An annual convention of Egypt's ruling party Saturday was overshadowed by recent, unprecedented opposition to the prospect that the son of the country's 81-year-old president could become the next leader.
For the first time, people close to the ruling system have suggested in recent weeks the need to consider alternatives as the next president. The comments suggest broader worries that the president's son, Gamal Mubarak, is not ready to be president, or that an attempt at father-son succession could cause instability in the Arab world's most populous country.
President Hosni Mubarak did not address the issue in his opening speech to the convention. But in an apparent attempt to deny any split between old and young, he praised the party's young leadership and an ambitious reform program spearheaded by Gamal Mubarak.
"The party's young members ... have a clear vision for the nation's future, and propose new ideas to deal with the reality," Hosni Mubarak said.
Several alternative candidates have been floated by opposition parties and the media in the past month, including Arab League chief Amr Moussa and the Egyptian head of the U.N. nuclear watchdog agency, Mohamed El-Baradei.
Such candidates appear to be a long shot, but the very fact they have been raised is significant. Egypt's politics are deeply opaque. Power is concentrated in Hosni Mubarak - who is also the supreme leader of the military - and little is known about how decisions are made.
Hosni Mubarak, looking trim and in good humor, strongly praised the party's young leaders, without naming his son, and encouraged them to prepare for 2010 parliamentary elections "with new ideas."
Egypt, a major U.S. ally and recipient of billions annually in American aid, has been ruled by the elder Mubarak for 28 years. Presidential elections are scheduled for 2011, but Hosni Mubarak has not yet said if he will run for another 6-year term.
One scenario is that he could step aside to let his son run - or alternatively, stay another term to lay more foundation for his son, a former banker now the party's policy chief.
But several prominent figures have shown rare, public signs of discontent recently.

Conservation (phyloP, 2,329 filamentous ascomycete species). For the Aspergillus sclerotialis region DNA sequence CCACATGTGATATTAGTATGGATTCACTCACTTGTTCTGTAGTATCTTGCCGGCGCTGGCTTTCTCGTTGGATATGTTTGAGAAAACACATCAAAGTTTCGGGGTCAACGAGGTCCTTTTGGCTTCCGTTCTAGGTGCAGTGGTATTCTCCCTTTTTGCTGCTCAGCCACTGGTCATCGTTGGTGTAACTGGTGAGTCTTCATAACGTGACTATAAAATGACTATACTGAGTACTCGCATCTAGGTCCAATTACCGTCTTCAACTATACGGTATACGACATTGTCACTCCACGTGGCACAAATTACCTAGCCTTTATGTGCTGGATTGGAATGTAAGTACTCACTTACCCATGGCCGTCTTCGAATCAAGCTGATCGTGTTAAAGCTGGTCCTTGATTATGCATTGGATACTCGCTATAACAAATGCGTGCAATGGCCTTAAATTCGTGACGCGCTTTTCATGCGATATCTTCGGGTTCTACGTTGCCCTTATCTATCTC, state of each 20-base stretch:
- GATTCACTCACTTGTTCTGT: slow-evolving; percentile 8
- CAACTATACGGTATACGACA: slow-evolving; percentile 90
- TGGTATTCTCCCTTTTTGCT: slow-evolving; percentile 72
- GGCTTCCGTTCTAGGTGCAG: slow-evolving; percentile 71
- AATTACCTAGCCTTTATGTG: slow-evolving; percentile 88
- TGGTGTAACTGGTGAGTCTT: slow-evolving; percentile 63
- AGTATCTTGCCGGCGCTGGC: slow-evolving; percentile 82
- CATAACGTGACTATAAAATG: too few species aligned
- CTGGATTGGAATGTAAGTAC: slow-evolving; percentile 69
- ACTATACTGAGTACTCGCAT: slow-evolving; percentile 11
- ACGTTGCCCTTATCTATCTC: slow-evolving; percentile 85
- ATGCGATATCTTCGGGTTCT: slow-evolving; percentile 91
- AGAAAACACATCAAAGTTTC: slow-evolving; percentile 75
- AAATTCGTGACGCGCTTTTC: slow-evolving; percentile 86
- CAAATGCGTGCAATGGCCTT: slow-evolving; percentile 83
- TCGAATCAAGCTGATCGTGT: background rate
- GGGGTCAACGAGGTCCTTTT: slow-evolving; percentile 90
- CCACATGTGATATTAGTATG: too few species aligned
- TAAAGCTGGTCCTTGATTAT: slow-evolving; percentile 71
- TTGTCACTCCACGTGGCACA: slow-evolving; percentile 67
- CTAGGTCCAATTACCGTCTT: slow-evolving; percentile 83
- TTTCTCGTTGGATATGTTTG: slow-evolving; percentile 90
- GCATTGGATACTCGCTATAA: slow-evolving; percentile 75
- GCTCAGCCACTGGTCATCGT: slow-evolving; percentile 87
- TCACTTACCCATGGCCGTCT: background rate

Commentator Mohamed Hassanein Heikal, a powerful confidant of Mubarak's two predecessors as president, recently called for the rewriting of the constitution and the creation of a transitional arrangement where a board of wise men would work on "rebuilding the state."
"The status quo will lead to dark chaos. This country is in a state of extreme tension," he told the independent al-Masry al-Youm newspaper.
Emadeddin Adeeb, an influential media tycoon close to the elder Mubarak, called on Mubarak to create a more open transition process.
Mubarak "can't leave the country heading toward the unknown," Adeeb told the independent Al-Shorouk daily last week.
Opponents say Gamal Mubarak is increasingly involved in designing policy, traveling around Egypt campaigning for support and planting supporters in political posts.
Opposition groups earlier this month launched a campaign to revive efforts, including possible street protests, against a father-son succession. Security agencies quashed protests four years ago against constitutional amendments seen as paving the way for the son.
In the halls of the convention Friday, the generational divide between Gamal Mubarak's followers and the party's old guard was visible. Gray-haired men in old-fashioned suits remain the majority, but are now mixed with 20- to 40-year-olds in sleeker outfits armed with iPhones.
Supporters of Gamal Mubarak seemed unconcerned by the succession debate.
"I have been visiting many villages and small towns all over Egypt and nobody raised this issue. It is an elite issue," said Mohamed Kamal, a party official. "We still have two years to get to the issue of presidential elections."